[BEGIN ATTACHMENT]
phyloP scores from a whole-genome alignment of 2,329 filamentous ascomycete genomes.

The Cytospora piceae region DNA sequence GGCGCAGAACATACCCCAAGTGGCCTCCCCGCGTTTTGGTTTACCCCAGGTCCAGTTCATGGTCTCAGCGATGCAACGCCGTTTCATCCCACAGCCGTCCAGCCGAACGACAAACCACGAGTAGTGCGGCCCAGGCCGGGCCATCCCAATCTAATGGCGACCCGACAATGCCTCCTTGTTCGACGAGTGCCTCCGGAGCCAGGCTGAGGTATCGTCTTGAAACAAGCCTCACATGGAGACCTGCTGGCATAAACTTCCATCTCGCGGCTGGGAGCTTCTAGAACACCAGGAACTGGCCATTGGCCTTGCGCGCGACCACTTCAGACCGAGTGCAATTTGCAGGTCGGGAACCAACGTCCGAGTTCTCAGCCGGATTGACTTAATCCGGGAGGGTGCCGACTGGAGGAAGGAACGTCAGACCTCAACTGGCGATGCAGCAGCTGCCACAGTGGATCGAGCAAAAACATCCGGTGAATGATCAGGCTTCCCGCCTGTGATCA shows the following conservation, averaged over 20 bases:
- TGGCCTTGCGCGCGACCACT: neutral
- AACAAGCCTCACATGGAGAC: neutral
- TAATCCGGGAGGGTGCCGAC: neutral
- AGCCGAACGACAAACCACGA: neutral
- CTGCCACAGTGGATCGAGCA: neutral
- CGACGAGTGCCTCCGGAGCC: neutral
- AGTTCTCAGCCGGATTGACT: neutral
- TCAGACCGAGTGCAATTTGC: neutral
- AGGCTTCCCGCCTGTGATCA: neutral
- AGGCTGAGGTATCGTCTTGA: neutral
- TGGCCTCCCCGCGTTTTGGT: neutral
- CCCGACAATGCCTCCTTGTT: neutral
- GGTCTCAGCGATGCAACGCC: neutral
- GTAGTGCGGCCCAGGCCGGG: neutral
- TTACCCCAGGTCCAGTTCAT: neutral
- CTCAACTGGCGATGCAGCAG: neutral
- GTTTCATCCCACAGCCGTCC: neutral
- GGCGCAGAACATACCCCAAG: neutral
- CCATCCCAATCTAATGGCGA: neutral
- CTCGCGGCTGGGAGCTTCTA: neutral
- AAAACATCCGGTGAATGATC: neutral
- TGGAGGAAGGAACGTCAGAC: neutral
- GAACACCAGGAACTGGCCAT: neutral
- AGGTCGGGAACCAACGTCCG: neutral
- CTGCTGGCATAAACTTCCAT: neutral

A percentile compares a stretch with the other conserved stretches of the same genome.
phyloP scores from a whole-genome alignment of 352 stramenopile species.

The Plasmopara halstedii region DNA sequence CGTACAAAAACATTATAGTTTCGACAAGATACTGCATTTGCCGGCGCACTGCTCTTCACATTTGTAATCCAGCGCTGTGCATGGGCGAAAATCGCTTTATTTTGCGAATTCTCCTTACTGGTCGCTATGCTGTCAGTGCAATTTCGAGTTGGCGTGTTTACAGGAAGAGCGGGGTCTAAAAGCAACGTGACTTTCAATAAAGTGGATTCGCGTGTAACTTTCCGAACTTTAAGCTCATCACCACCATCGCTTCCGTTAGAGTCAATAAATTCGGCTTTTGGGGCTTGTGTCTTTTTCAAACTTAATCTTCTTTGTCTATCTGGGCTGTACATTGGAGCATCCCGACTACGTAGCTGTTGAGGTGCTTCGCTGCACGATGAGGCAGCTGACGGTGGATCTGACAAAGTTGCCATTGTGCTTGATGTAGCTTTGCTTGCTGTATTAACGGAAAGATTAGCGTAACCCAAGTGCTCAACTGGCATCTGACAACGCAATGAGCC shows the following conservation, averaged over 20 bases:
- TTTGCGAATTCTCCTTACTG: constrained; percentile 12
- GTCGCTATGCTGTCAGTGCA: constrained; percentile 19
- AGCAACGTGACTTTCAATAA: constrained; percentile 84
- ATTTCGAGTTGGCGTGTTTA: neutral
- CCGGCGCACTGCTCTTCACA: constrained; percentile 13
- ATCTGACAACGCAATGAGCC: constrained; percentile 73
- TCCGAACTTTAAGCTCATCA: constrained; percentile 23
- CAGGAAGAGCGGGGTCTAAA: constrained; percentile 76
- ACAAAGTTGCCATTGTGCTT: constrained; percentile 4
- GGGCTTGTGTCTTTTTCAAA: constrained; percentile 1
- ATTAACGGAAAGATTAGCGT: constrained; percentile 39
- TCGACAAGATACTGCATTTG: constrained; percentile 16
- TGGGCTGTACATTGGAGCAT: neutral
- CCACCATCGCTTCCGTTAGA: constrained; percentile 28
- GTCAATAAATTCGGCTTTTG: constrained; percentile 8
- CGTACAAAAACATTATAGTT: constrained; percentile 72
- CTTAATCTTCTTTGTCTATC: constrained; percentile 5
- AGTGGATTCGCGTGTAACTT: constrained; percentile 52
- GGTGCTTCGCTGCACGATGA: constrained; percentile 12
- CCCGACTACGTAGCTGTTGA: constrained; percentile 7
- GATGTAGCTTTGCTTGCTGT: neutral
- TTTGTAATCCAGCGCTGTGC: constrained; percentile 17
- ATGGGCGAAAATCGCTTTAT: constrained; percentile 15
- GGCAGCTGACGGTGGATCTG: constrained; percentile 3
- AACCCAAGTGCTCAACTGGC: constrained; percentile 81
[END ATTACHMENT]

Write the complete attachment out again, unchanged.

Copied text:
phyloP scores from a whole-genome alignment of 2,329 filamentous ascomycete genomes.

The Cytospora piceae region DNA sequence GGCGCAGAACATACCCCAAGTGGCCTCCCCGCGTTTTGGTTTACCCCAGGTCCAGTTCATGGTCTCAGCGATGCAACGCCGTTTCATCCCACAGCCGTCCAGCCGAACGACAAACCACGAGTAGTGCGGCCCAGGCCGGGCCATCCCAATCTAATGGCGACCCGACAATGCCTCCTTGTTCGACGAGTGCCTCCGGAGCCAGGCTGAGGTATCGTCTTGAAACAAGCCTCACATGGAGACCTGCTGGCATAAACTTCCATCTCGCGGCTGGGAGCTTCTAGAACACCAGGAACTGGCCATTGGCCTTGCGCGCGACCACTTCAGACCGAGTGCAATTTGCAGGTCGGGAACCAACGTCCGAGTTCTCAGCCGGATTGACTTAATCCGGGAGGGTGCCGACTGGAGGAAGGAACGTCAGACCTCAACTGGCGATGCAGCAGCTGCCACAGTGGATCGAGCAAAAACATCCGGTGAATGATCAGGCTTCCCGCCTGTGATCA shows the following conservation, averaged over 20 bases:
- TGGCCTTGCGCGCGACCACT: neutral
- AACAAGCCTCACATGGAGAC: neutral
- TAATCCGGGAGGGTGCCGAC: neutral
- AGCCGAACGACAAACCACGA: neutral
- CTGCCACAGTGGATCGAGCA: neutral
- CGACGAGTGCCTCCGGAGCC: neutral
- AGTTCTCAGCCGGATTGACT: neutral
- TCAGACCGAGTGCAATTTGC: neutral
- AGGCTTCCCGCCTGTGATCA: neutral
- AGGCTGAGGTATCGTCTTGA: neutral
- TGGCCTCCCCGCGTTTTGGT: neutral
- CCCGACAATGCCTCCTTGTT: neutral
- GGTCTCAGCGATGCAACGCC: neutral
- GTAGTGCGGCCCAGGCCGGG: neutral
- TTACCCCAGGTCCAGTTCAT: neutral
- CTCAACTGGCGATGCAGCAG: neutral
- GTTTCATCCCACAGCCGTCC: neutral
- GGCGCAGAACATACCCCAAG: neutral
- CCATCCCAATCTAATGGCGA: neutral
- CTCGCGGCTGGGAGCTTCTA: neutral
- AAAACATCCGGTGAATGATC: neutral
- TGGAGGAAGGAACGTCAGAC: neutral
- GAACACCAGGAACTGGCCAT: neutral
- AGGTCGGGAACCAACGTCCG: neutral
- CTGCTGGCATAAACTTCCAT: neutral

A percentile compares a stretch with the other conserved stretches of the same genome.
phyloP scores from a whole-genome alignment of 352 stramenopile species.

The Plasmopara halstedii region DNA sequence CGTACAAAAACATTATAGTTTCGACAAGATACTGCATTTGCCGGCGCACTGCTCTTCACATTTGTAATCCAGCGCTGTGCATGGGCGAAAATCGCTTTATTTTGCGAATTCTCCTTACTGGTCGCTATGCTGTCAGTGCAATTTCGAGTTGGCGTGTTTACAGGAAGAGCGGGGTCTAAAAGCAACGTGACTTTCAATAAAGTGGATTCGCGTGTAACTTTCCGAACTTTAAGCTCATCACCACCATCGCTTCCGTTAGAGTCAATAAATTCGGCTTTTGGGGCTTGTGTCTTTTTCAAACTTAATCTTCTTTGTCTATCTGGGCTGTACATTGGAGCATCCCGACTACGTAGCTGTTGAGGTGCTTCGCTGCACGATGAGGCAGCTGACGGTGGATCTGACAAAGTTGCCATTGTGCTTGATGTAGCTTTGCTTGCTGTATTAACGGAAAGATTAGCGTAACCCAAGTGCTCAACTGGCATCTGACAACGCAATGAGCC shows the following conservation, averaged over 20 bases:
- TTTGCGAATTCTCCTTACTG: constrained; percentile 12
- GTCGCTATGCTGTCAGTGCA: constrained; percentile 19
- AGCAACGTGACTTTCAATAA: constrained; percentile 84
- ATTTCGAGTTGGCGTGTTTA: neutral
- CCGGCGCACTGCTCTTCACA: constrained; percentile 13
- ATCTGACAACGCAATGAGCC: constrained; percentile 73
- TCCGAACTTTAAGCTCATCA: constrained; percentile 23
- CAGGAAGAGCGGGGTCTAAA: constrained; percentile 76
- ACAAAGTTGCCATTGTGCTT: constrained; percentile 4
- GGGCTTGTGTCTTTTTCAAA: constrained; percentile 1
- ATTAACGGAAAGATTAGCGT: constrained; percentile 39
- TCGACAAGATACTGCATTTG: constrained; percentile 16
- TGGGCTGTACATTGGAGCAT: neutral
- CCACCATCGCTTCCGTTAGA: constrained; percentile 28
- GTCAATAAATTCGGCTTTTG: constrained; percentile 8
- CGTACAAAAACATTATAGTT: constrained; percentile 72
- CTTAATCTTCTTTGTCTATC: constrained; percentile 5
- AGTGGATTCGCGTGTAACTT: constrained; percentile 52
- GGTGCTTCGCTGCACGATGA: constrained; percentile 12
- CCCGACTACGTAGCTGTTGA: constrained; percentile 7
- GATGTAGCTTTGCTTGCTGT: neutral
- TTTGTAATCCAGCGCTGTGC: constrained; percentile 17
- ATGGGCGAAAATCGCTTTAT: constrained; percentile 15
- GGCAGCTGACGGTGGATCTG: constrained; percentile 3
- AACCCAAGTGCTCAACTGGC: constrained; percentile 81